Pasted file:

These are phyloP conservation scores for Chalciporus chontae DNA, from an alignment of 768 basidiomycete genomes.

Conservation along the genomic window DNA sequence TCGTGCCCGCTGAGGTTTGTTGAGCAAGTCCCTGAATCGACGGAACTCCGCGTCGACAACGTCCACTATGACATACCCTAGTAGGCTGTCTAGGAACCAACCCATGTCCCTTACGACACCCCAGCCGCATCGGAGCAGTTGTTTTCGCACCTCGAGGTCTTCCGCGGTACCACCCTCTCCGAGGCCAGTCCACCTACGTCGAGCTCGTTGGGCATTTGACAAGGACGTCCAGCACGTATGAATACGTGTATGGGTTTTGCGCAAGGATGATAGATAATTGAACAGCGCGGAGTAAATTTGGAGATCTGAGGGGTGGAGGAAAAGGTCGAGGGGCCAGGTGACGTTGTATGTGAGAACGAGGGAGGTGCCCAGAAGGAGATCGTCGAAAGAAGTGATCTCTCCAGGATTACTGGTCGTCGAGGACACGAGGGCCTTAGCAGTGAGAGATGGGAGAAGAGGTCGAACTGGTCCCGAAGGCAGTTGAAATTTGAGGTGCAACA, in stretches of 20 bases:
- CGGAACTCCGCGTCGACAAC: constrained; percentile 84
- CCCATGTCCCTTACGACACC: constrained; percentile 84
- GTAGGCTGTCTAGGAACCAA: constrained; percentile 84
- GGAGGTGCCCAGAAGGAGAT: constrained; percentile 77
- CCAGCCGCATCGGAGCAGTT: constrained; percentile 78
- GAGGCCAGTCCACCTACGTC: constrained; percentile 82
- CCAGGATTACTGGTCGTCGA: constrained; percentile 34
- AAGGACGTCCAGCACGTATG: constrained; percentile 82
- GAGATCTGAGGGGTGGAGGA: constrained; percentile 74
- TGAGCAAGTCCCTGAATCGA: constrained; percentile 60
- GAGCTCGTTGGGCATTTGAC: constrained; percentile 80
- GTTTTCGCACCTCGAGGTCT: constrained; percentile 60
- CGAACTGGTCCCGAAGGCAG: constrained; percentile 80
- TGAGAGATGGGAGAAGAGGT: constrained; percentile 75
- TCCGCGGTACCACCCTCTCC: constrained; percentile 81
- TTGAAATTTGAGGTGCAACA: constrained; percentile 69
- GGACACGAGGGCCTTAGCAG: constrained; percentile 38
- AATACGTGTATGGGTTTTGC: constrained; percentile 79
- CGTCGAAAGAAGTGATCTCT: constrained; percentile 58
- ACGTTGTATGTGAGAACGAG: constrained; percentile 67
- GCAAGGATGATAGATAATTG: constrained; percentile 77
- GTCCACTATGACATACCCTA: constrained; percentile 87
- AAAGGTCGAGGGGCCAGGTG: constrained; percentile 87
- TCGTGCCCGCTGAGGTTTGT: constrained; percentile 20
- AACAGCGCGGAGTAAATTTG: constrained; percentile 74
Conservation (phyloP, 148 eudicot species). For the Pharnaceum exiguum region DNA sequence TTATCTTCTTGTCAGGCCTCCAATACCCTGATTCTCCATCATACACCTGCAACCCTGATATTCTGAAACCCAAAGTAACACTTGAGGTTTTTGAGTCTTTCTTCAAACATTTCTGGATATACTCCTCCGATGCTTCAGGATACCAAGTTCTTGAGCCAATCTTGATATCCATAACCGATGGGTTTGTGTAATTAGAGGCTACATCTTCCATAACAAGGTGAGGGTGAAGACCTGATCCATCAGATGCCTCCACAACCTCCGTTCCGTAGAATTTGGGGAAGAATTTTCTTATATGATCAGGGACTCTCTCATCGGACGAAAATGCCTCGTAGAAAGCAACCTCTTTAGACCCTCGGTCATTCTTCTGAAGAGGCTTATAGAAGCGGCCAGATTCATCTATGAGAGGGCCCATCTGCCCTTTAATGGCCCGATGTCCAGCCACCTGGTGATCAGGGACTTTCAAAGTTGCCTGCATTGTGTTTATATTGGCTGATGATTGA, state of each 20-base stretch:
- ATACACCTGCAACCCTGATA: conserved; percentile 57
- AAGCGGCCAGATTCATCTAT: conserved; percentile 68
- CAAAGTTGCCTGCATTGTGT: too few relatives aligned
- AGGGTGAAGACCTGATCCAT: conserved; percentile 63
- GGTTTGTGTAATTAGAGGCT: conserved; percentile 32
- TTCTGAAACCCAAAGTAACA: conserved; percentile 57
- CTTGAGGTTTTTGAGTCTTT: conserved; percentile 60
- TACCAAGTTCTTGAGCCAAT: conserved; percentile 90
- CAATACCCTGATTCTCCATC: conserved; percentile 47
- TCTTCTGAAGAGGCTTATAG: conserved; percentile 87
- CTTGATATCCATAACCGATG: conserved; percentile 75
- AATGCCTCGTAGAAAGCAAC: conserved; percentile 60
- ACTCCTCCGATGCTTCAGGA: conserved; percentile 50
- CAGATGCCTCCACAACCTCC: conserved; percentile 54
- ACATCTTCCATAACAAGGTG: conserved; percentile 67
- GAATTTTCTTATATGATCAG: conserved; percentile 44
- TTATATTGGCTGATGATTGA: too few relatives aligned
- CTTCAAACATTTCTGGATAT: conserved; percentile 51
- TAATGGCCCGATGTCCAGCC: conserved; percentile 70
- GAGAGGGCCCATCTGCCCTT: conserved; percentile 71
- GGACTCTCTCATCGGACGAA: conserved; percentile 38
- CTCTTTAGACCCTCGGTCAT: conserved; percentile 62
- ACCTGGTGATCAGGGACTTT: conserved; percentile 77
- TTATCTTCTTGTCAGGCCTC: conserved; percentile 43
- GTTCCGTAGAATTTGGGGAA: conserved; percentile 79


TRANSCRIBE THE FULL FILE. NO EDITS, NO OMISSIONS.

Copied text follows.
These are phyloP conservation scores for Chalciporus chontae DNA, from an alignment of 768 basidiomycete genomes.

Conservation along the genomic window DNA sequence TCGTGCCCGCTGAGGTTTGTTGAGCAAGTCCCTGAATCGACGGAACTCCGCGTCGACAACGTCCACTATGACATACCCTAGTAGGCTGTCTAGGAACCAACCCATGTCCCTTACGACACCCCAGCCGCATCGGAGCAGTTGTTTTCGCACCTCGAGGTCTTCCGCGGTACCACCCTCTCCGAGGCCAGTCCACCTACGTCGAGCTCGTTGGGCATTTGACAAGGACGTCCAGCACGTATGAATACGTGTATGGGTTTTGCGCAAGGATGATAGATAATTGAACAGCGCGGAGTAAATTTGGAGATCTGAGGGGTGGAGGAAAAGGTCGAGGGGCCAGGTGACGTTGTATGTGAGAACGAGGGAGGTGCCCAGAAGGAGATCGTCGAAAGAAGTGATCTCTCCAGGATTACTGGTCGTCGAGGACACGAGGGCCTTAGCAGTGAGAGATGGGAGAAGAGGTCGAACTGGTCCCGAAGGCAGTTGAAATTTGAGGTGCAACA, in stretches of 20 bases:
- CGGAACTCCGCGTCGACAAC: constrained; percentile 84
- CCCATGTCCCTTACGACACC: constrained; percentile 84
- GTAGGCTGTCTAGGAACCAA: constrained; percentile 84
- GGAGGTGCCCAGAAGGAGAT: constrained; percentile 77
- CCAGCCGCATCGGAGCAGTT: constrained; percentile 78
- GAGGCCAGTCCACCTACGTC: constrained; percentile 82
- CCAGGATTACTGGTCGTCGA: constrained; percentile 34
- AAGGACGTCCAGCACGTATG: constrained; percentile 82
- GAGATCTGAGGGGTGGAGGA: constrained; percentile 74
- TGAGCAAGTCCCTGAATCGA: constrained; percentile 60
- GAGCTCGTTGGGCATTTGAC: constrained; percentile 80
- GTTTTCGCACCTCGAGGTCT: constrained; percentile 60
- CGAACTGGTCCCGAAGGCAG: constrained; percentile 80
- TGAGAGATGGGAGAAGAGGT: constrained; percentile 75
- TCCGCGGTACCACCCTCTCC: constrained; percentile 81
- TTGAAATTTGAGGTGCAACA: constrained; percentile 69
- GGACACGAGGGCCTTAGCAG: constrained; percentile 38
- AATACGTGTATGGGTTTTGC: constrained; percentile 79
- CGTCGAAAGAAGTGATCTCT: constrained; percentile 58
- ACGTTGTATGTGAGAACGAG: constrained; percentile 67
- GCAAGGATGATAGATAATTG: constrained; percentile 77
- GTCCACTATGACATACCCTA: constrained; percentile 87
- AAAGGTCGAGGGGCCAGGTG: constrained; percentile 87
- TCGTGCCCGCTGAGGTTTGT: constrained; percentile 20
- AACAGCGCGGAGTAAATTTG: constrained; percentile 74
Conservation (phyloP, 148 eudicot species). For the Pharnaceum exiguum region DNA sequence TTATCTTCTTGTCAGGCCTCCAATACCCTGATTCTCCATCATACACCTGCAACCCTGATATTCTGAAACCCAAAGTAACACTTGAGGTTTTTGAGTCTTTCTTCAAACATTTCTGGATATACTCCTCCGATGCTTCAGGATACCAAGTTCTTGAGCCAATCTTGATATCCATAACCGATGGGTTTGTGTAATTAGAGGCTACATCTTCCATAACAAGGTGAGGGTGAAGACCTGATCCATCAGATGCCTCCACAACCTCCGTTCCGTAGAATTTGGGGAAGAATTTTCTTATATGATCAGGGACTCTCTCATCGGACGAAAATGCCTCGTAGAAAGCAACCTCTTTAGACCCTCGGTCATTCTTCTGAAGAGGCTTATAGAAGCGGCCAGATTCATCTATGAGAGGGCCCATCTGCCCTTTAATGGCCCGATGTCCAGCCACCTGGTGATCAGGGACTTTCAAAGTTGCCTGCATTGTGTTTATATTGGCTGATGATTGA, state of each 20-base stretch:
- ATACACCTGCAACCCTGATA: conserved; percentile 57
- AAGCGGCCAGATTCATCTAT: conserved; percentile 68
- CAAAGTTGCCTGCATTGTGT: too few relatives aligned
- AGGGTGAAGACCTGATCCAT: conserved; percentile 63
- GGTTTGTGTAATTAGAGGCT: conserved; percentile 32
- TTCTGAAACCCAAAGTAACA: conserved; percentile 57
- CTTGAGGTTTTTGAGTCTTT: conserved; percentile 60
- TACCAAGTTCTTGAGCCAAT: conserved; percentile 90
- CAATACCCTGATTCTCCATC: conserved; percentile 47
- TCTTCTGAAGAGGCTTATAG: conserved; percentile 87
- CTTGATATCCATAACCGATG: conserved; percentile 75
- AATGCCTCGTAGAAAGCAAC: conserved; percentile 60
- ACTCCTCCGATGCTTCAGGA: conserved; percentile 50
- CAGATGCCTCCACAACCTCC: conserved; percentile 54
- ACATCTTCCATAACAAGGTG: conserved; percentile 67
- GAATTTTCTTATATGATCAG: conserved; percentile 44
- TTATATTGGCTGATGATTGA: too few relatives aligned
- CTTCAAACATTTCTGGATAT: conserved; percentile 51
- TAATGGCCCGATGTCCAGCC: conserved; percentile 70
- GAGAGGGCCCATCTGCCCTT: conserved; percentile 71
- GGACTCTCTCATCGGACGAA: conserved; percentile 38
- CTCTTTAGACCCTCGGTCAT: conserved; percentile 62
- ACCTGGTGATCAGGGACTTT: conserved; percentile 77
- TTATCTTCTTGTCAGGCCTC: conserved; percentile 43
- GTTCCGTAGAATTTGGGGAA: conserved; percentile 79